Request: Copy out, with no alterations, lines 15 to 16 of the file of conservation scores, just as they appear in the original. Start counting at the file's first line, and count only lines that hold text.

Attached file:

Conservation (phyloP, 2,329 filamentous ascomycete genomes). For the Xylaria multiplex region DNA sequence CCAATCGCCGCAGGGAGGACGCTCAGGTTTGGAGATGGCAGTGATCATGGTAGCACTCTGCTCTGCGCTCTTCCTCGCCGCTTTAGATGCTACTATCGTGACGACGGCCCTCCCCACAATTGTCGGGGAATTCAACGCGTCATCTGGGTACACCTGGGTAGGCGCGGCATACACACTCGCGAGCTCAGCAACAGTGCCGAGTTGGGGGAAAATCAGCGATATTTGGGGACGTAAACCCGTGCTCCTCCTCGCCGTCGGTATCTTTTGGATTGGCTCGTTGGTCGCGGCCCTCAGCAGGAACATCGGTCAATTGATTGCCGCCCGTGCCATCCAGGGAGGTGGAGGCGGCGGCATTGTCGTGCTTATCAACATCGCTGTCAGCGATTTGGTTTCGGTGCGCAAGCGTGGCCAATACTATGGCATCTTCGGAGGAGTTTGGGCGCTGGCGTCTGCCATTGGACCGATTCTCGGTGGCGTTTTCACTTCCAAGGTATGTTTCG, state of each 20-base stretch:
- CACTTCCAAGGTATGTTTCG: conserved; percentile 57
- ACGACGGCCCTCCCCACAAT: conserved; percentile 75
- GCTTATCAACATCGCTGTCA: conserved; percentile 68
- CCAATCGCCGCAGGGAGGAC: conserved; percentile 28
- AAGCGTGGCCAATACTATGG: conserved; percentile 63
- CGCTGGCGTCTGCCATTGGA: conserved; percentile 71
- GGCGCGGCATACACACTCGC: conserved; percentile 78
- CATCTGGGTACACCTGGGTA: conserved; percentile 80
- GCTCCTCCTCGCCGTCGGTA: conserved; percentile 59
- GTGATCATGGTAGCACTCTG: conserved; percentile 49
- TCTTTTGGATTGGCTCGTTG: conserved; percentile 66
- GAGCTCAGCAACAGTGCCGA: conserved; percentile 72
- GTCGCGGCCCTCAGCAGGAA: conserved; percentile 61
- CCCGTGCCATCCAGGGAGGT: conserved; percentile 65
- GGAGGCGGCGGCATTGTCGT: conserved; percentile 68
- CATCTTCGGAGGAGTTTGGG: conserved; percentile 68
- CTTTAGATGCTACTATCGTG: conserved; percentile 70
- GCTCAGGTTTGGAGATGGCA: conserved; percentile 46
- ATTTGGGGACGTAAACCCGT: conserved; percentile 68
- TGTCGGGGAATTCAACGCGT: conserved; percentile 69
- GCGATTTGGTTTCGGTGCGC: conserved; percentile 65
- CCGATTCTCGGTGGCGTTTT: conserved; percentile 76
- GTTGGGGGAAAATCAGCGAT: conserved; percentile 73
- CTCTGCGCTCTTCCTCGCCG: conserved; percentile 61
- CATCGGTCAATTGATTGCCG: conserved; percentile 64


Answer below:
- CCCGTGCCATCCAGGGAGGT: conserved; percentile 65
- GGAGGCGGCGGCATTGTCGT: conserved; percentile 68